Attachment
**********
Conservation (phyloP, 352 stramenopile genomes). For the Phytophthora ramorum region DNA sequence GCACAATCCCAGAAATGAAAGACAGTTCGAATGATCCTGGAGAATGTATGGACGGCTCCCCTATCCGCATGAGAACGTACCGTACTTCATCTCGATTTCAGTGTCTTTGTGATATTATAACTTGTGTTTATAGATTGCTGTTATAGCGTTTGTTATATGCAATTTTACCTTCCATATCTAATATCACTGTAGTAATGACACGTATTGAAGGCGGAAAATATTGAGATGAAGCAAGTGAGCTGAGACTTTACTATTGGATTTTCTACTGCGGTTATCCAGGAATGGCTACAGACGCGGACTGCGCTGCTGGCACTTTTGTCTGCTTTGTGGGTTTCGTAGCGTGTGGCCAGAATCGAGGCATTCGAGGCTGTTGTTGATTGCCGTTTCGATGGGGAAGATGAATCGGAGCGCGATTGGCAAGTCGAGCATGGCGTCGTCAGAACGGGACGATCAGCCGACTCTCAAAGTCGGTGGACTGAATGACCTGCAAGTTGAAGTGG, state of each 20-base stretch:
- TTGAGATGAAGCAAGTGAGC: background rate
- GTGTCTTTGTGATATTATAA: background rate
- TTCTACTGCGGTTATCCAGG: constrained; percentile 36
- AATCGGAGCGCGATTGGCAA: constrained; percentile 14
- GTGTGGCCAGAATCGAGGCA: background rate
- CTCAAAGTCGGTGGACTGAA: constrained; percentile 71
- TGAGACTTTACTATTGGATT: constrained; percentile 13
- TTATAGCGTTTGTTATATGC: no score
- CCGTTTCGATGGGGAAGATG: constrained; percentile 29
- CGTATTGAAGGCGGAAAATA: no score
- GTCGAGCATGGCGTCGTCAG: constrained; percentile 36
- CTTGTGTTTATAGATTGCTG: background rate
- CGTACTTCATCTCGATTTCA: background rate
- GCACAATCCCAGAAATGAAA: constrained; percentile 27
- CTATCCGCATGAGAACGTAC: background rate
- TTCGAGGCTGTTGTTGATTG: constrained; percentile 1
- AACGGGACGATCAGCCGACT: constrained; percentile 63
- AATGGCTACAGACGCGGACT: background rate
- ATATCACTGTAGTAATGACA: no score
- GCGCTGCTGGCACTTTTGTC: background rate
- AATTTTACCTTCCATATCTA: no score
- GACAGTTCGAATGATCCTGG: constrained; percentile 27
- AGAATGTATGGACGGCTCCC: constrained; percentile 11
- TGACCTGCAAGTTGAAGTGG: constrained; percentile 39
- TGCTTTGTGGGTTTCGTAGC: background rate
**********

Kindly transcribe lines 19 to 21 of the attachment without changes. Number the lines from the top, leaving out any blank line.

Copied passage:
- AATGGCTACAGACGCGGACT: background rate
- ATATCACTGTAGTAATGACA: no score
- GCGCTGCTGGCACTTTTGTC: background rate